And while enjoying your favorite binge-worthy show on Netflix or HBO comes with an environmental price — the data centers that host the world’s streaming services are highly energy-intensive — this will continue to improve as more companies commit to powering data centers with renewable energy. Netflix and HBO both use Amazon Web Services, which in 2019 announced the construction of three new wind farms as part of its goal toward 100 percent renewable energy, and just this week, Netflix declared its own commitment to achieving net-zero emissions by 2022.
5. Say farewell to food waste
Even before the pandemic, food waste was a major global problem. WWF estimates that one-third of all the food produced in the world goes to waste. That’s equal to about 1.3 billion tons of fruits, vegetables, meat, dairy, seafood, and grains that either never leave the farm, get lost or spoiled during distribution, or are thrown away in hotels, grocery stores, restaurants, schools, and home kitchens. From a social perspective, this is a major travesty — this could be enough calories to feed every undernourished person on the planet.
But food waste is also a major environmental concern — wasting food means also wasting all the energy and water it takes to grow, harvest, transport, and package it. Additionally, if food goes to the landfill and rots, it produces methane — a greenhouse gas even stronger than carbon dioxide. In total, about 11 percent of all the greenhouse gas emissions that come from the food system could be reduced if we stopped wasting food.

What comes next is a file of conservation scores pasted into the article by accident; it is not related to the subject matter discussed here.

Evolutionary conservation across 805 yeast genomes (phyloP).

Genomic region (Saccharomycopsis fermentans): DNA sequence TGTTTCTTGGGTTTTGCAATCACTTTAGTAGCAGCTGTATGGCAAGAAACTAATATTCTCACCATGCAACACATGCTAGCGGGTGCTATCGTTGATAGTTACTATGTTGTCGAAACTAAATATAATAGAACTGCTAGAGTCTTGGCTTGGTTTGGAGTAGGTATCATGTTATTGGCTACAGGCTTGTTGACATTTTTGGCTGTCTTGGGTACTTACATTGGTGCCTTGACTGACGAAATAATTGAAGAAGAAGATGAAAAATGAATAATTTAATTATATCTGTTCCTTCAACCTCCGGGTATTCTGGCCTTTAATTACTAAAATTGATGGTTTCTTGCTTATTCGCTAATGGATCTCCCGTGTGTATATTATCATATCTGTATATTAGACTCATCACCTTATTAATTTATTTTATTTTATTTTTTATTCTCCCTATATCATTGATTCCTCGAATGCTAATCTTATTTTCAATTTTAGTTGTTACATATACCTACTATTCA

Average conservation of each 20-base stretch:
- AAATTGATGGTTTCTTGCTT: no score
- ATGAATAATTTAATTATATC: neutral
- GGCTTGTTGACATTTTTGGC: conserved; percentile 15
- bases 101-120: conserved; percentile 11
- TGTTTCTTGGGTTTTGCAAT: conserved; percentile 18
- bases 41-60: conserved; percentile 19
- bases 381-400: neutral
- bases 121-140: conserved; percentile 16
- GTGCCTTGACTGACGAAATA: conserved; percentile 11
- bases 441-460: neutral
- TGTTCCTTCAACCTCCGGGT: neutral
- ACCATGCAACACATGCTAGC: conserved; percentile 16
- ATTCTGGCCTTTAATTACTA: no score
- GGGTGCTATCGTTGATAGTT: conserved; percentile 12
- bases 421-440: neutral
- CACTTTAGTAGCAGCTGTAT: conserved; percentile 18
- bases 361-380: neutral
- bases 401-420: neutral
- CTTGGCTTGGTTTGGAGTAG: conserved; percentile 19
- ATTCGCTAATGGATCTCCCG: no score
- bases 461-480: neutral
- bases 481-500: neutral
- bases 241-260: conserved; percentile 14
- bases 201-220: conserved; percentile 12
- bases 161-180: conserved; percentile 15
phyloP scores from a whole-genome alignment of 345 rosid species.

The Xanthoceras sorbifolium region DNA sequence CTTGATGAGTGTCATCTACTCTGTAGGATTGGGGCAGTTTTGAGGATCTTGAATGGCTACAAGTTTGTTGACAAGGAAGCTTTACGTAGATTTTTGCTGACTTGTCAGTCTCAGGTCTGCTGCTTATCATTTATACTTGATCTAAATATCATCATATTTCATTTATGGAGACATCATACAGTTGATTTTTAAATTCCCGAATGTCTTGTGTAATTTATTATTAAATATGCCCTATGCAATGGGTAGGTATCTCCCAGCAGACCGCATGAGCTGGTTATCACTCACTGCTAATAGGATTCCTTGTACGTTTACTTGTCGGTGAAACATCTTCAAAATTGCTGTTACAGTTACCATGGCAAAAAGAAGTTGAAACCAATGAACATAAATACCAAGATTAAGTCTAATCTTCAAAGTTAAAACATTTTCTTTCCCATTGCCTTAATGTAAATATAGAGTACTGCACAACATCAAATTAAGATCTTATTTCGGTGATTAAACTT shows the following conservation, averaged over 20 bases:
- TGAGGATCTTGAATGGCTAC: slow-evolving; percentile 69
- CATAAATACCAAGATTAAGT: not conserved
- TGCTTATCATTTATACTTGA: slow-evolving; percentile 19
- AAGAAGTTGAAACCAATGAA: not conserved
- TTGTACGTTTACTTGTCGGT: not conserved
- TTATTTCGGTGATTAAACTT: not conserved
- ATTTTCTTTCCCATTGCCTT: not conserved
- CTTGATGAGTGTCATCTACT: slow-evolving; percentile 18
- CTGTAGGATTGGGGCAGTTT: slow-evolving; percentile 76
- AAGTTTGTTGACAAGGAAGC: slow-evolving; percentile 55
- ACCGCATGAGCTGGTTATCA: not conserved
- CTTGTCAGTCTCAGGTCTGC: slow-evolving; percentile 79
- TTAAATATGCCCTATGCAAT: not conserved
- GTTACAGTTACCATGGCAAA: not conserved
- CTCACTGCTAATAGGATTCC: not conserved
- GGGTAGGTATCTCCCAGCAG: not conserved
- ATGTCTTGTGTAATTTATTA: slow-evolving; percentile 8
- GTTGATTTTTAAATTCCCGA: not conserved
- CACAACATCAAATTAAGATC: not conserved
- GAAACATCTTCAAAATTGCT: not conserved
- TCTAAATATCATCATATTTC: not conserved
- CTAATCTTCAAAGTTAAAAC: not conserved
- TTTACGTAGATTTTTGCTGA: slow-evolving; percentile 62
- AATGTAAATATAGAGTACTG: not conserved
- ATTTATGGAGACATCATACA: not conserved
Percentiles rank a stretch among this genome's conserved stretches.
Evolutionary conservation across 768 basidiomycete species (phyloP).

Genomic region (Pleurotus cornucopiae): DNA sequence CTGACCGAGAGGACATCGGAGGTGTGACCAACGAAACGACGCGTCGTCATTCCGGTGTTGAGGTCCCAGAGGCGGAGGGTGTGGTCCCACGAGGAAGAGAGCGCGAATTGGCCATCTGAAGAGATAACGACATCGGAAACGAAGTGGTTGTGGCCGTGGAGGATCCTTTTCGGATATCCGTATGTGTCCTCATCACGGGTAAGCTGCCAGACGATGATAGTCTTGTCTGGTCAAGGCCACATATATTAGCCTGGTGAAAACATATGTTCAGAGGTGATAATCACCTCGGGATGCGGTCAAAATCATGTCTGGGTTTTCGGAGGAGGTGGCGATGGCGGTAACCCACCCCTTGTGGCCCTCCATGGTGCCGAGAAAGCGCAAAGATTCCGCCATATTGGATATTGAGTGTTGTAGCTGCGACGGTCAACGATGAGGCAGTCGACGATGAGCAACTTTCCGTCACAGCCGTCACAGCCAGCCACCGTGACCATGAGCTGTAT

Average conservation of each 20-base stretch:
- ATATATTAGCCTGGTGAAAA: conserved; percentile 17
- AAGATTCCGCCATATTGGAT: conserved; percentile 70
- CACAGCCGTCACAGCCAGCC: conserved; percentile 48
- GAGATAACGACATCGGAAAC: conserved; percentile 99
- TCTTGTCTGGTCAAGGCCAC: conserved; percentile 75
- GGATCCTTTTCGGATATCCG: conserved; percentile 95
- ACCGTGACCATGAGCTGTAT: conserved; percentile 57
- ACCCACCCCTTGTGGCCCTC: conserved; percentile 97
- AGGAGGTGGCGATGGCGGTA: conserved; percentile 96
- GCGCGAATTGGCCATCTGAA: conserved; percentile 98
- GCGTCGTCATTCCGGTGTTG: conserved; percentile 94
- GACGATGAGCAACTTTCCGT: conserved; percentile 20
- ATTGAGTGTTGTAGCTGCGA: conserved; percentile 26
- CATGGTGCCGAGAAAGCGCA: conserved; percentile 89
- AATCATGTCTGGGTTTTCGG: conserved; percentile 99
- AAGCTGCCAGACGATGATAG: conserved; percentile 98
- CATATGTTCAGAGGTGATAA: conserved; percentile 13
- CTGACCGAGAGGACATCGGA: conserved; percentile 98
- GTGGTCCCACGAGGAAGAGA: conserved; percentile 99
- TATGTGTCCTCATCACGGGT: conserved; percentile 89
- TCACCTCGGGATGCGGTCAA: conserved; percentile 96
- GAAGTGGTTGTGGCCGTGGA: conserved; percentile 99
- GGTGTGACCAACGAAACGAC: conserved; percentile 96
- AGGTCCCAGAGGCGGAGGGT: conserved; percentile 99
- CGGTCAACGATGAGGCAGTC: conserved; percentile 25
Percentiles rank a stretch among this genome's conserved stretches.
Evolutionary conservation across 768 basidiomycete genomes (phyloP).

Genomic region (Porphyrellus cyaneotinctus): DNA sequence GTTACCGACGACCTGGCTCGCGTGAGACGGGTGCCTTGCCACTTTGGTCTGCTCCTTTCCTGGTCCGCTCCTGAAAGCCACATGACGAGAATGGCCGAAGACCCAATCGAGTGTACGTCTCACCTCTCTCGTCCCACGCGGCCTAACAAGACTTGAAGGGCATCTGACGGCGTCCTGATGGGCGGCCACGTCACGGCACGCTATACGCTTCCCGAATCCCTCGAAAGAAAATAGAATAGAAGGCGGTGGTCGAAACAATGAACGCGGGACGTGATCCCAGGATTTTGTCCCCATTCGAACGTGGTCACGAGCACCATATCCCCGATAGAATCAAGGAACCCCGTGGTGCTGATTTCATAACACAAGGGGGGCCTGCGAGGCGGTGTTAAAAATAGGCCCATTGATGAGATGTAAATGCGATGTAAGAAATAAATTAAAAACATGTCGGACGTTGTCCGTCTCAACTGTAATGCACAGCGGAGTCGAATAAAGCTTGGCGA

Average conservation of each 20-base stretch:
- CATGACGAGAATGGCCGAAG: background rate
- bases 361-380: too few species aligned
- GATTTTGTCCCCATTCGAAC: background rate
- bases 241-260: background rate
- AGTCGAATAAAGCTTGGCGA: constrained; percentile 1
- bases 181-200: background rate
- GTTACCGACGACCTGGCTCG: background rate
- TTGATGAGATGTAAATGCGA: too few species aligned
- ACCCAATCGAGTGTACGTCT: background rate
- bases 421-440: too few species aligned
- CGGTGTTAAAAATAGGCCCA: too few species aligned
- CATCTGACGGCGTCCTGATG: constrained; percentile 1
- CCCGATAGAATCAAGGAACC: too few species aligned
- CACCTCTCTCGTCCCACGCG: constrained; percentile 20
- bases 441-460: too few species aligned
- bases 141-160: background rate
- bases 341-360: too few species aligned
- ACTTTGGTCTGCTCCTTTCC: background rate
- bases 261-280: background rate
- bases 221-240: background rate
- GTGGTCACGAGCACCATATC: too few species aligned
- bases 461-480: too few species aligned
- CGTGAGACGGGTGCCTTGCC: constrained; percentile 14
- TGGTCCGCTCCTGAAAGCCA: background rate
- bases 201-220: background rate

To address this, a little planning goes a long way. A grocery list ensures you buy only the food you need; when you cook an abundance, reheat leftovers for lunch instead of sliding them into the trash bin. To actively address food waste, Imperfect Foods’ grocery delivery service delivers organic produce with “quirky looks and odd shapes” to your doorstep, saving millions of pounds of food from the landfill. And whether you have a big backyard or tiny apartment, find a compost option that works for you.
Personal sustainability is a journey, and not a destination. Given constraints of cost, choice, and convenience, sustainable living often means embracing imperfection. In your home office and beyond, incorporating the sustainable living habits that both bring you joy and improve your personal sustainability performance. Your future self — and future generations — will thank you.